This is why water baptism is critical. If a believer will not confess Christ before others, how then can it be said that an inner baptism has taken place? There is no such thing as a private faith in scripture. Baptism calls the believer out of the world and into the kingdom of God, and he or she must step forward. As Jesus said, “For whoever is ashamed of me and of my words in this adulterous and sinful generation, of him will the Son of Man also be ashamed…(Mark 8:38).
When are we actually born again? Who knows? A few seconds before we confess Christ? An hour before? Years before? Who knows the mystery of God’s working in his elect? What we do know is what we experience after confessing faith in Christ, which is the Spirit sanctifying us, making us fruitful, and granting us spiritual gifts.
But there is one other text that seems teach that water baptism saves. It is 1 Peter 3:21: “Baptism, which corresponds to this, now saves you, not as a removal of dirt from the body but as an appeal to God for a good conscience, through the resurrection of Jesus Christ.”
In context Peter is speaking of water baptism. It is a sign that corresponds with the salvation of Noah through the flood. Note his careful addition. The salvation of baptism is not from the water applied, but from the appeal to God for a good conscience, i.e. for a righteous standing before God. And that appeal is made on the basis of Christ’s resurrection. Theologians debate the fine points of the process of salvation, but let it suffice for now to say that it is when a person makes his appeal, his confession, his calling upon the Name of Jesus Christ that he then experiences the fruit of salvation.
Again, it is not the application of water that saves us. But also understand at a deeper level that it also not our confession that saves us. It is Jesus Christ who saves us. It is the baptism that he underwent on the cross that cleanses us from sin. It is his rising from the dead that gives us the same victory over death.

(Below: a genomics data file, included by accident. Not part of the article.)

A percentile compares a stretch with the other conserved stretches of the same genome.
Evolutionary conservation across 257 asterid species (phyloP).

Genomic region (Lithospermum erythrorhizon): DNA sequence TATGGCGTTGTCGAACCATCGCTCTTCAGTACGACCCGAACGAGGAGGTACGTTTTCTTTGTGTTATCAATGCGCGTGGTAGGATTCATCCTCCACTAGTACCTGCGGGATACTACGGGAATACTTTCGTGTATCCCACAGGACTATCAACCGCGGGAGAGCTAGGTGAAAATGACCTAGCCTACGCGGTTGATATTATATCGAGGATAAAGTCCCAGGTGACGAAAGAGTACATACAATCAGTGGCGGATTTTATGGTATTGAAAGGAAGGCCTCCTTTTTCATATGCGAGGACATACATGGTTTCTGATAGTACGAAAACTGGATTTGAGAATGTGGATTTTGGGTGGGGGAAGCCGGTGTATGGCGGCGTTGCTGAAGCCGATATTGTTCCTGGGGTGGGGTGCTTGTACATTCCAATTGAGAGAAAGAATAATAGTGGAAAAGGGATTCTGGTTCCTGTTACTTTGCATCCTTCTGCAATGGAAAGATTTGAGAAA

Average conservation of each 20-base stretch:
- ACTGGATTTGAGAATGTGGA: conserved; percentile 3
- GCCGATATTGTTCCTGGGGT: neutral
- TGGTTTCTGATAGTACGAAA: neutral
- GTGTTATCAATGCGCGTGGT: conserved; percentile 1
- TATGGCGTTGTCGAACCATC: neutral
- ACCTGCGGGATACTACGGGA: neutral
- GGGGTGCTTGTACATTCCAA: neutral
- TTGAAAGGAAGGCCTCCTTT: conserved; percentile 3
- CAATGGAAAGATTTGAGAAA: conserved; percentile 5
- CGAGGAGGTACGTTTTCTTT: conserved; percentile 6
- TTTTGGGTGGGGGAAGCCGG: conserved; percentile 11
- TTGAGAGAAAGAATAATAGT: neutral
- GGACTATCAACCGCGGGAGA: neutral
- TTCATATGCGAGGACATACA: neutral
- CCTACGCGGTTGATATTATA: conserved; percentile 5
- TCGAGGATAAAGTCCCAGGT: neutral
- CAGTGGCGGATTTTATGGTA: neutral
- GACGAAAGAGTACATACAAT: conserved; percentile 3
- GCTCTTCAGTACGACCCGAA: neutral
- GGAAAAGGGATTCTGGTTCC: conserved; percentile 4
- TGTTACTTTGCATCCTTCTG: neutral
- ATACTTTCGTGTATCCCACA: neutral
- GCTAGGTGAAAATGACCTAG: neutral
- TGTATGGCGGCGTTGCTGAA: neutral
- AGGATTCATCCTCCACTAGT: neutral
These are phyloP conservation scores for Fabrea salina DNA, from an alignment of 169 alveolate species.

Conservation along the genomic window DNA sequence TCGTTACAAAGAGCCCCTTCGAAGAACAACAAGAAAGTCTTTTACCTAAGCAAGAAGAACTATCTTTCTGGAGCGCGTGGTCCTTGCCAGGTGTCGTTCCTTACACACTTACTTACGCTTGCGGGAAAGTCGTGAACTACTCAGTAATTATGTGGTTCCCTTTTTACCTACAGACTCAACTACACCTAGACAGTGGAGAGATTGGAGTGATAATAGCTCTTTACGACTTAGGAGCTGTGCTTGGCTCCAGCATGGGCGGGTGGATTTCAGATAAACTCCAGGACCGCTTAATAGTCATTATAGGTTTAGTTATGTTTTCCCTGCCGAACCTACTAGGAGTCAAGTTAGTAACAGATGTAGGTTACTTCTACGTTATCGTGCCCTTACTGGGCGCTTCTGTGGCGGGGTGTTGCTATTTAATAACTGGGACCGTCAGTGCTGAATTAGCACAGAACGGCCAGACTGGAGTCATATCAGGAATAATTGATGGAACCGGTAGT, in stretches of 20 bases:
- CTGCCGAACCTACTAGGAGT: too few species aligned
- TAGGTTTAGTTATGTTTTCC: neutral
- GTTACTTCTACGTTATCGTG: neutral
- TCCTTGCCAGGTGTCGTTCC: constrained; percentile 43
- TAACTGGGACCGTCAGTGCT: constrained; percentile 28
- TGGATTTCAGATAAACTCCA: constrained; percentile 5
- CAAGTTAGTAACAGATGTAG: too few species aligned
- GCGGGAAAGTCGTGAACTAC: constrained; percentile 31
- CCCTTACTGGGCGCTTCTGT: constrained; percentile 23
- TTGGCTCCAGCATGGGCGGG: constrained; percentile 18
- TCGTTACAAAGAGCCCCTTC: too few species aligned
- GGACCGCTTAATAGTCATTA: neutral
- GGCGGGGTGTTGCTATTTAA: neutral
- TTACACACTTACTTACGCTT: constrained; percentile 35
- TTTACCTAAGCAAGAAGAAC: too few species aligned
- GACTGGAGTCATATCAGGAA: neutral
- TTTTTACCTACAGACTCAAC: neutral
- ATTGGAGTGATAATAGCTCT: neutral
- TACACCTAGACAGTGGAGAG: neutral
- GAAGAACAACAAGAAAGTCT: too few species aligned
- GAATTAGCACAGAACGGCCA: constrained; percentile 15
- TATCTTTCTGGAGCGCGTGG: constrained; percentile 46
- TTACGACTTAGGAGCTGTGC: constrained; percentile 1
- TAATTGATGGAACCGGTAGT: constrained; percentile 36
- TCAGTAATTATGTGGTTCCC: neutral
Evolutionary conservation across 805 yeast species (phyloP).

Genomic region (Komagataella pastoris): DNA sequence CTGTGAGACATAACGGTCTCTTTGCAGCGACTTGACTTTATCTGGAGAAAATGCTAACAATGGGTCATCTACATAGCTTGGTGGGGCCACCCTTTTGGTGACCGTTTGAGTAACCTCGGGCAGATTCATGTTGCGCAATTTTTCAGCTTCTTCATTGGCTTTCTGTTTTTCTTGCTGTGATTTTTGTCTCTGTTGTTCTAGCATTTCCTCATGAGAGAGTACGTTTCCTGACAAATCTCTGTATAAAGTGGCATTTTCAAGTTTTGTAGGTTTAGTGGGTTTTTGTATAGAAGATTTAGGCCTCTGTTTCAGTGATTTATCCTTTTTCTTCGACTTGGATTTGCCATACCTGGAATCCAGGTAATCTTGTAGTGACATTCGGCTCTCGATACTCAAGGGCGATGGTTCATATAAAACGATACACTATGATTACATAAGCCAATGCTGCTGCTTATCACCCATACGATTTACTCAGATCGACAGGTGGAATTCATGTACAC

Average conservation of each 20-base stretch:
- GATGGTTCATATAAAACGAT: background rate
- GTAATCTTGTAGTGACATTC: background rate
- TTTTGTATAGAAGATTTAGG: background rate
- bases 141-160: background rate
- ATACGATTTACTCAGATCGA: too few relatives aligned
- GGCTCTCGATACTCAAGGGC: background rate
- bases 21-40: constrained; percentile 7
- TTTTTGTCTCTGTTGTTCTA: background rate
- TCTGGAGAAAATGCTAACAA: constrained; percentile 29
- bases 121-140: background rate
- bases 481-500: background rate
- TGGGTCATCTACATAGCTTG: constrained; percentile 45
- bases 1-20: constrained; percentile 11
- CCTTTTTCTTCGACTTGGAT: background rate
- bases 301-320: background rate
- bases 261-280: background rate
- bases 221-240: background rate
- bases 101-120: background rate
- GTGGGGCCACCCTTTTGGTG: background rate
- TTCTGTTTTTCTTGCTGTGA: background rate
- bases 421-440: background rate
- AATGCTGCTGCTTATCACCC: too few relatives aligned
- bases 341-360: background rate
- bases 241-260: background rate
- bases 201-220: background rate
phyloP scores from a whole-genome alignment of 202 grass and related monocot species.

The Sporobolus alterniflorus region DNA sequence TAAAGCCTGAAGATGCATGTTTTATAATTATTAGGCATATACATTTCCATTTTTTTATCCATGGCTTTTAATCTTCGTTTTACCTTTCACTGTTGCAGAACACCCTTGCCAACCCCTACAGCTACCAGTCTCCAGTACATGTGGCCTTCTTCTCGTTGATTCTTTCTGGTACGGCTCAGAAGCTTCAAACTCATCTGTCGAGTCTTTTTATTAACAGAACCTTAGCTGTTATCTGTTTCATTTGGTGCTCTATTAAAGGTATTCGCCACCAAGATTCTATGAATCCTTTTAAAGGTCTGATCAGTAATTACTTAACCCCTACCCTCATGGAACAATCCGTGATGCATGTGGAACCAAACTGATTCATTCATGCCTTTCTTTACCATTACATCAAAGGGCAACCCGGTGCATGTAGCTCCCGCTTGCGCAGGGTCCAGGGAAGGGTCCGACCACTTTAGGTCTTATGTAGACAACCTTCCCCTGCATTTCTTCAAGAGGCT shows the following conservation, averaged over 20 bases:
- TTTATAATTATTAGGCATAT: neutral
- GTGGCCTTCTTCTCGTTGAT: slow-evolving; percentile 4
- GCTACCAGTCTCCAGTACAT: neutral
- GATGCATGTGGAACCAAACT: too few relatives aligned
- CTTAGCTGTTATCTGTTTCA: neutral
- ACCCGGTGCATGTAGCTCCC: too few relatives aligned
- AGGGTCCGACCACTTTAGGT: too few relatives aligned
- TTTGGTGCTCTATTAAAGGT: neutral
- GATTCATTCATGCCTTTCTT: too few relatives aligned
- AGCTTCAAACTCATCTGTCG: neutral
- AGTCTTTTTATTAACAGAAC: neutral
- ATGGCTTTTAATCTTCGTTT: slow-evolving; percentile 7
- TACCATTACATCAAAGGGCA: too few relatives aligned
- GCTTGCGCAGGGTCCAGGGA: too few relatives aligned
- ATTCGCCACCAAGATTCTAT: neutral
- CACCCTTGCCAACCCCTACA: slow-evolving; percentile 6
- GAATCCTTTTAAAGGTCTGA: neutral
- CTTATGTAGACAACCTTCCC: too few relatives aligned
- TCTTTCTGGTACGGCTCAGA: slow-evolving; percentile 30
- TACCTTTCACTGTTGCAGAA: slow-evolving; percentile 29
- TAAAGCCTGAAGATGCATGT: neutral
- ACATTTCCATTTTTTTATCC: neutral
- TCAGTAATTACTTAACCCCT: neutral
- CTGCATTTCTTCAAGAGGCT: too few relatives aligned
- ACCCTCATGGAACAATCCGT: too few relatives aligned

Do you remember that image of Christ drawing the line for us to cross over? In baptism he is not merely calling us to show whose side we are on. He is calling us out of the world into his kingdom, and saying to us, “You belong to me. I am with you. Are you worried that you are not strong enough to keep your promise to follow me? Well, you are right. You are not. But I am. And I put my mark on you as a sign of what I have accomplished for you. You crossed this line only because my Father drew you. And I put my mark on you as a seal that you belong to me, and I will keep my promise that whomever the Father has drawn to me and has given faith to believe in me, I will raise up on the last day! (cf John 6:35-40).
When your faith gets weak; when you get anxious about making it to the end, remember your baptism. Remember the sign and seal placed upon you that you belong to God who drew you and gave you faith. And whether you have been immersed, sprinkled, or poured on, that water is to remind you that you have been baptized into Christ Jesus who will never let you go. The promise spoken 2,000 years ago on the Day of Pentecost remains true for you.
|This article is provided as a ministry of Third Millennium Ministries (Thirdmill). If you have a question about this article, please email our Theological Editor. If you would like to discuss this article in our online community, please visit the RPM Forum.|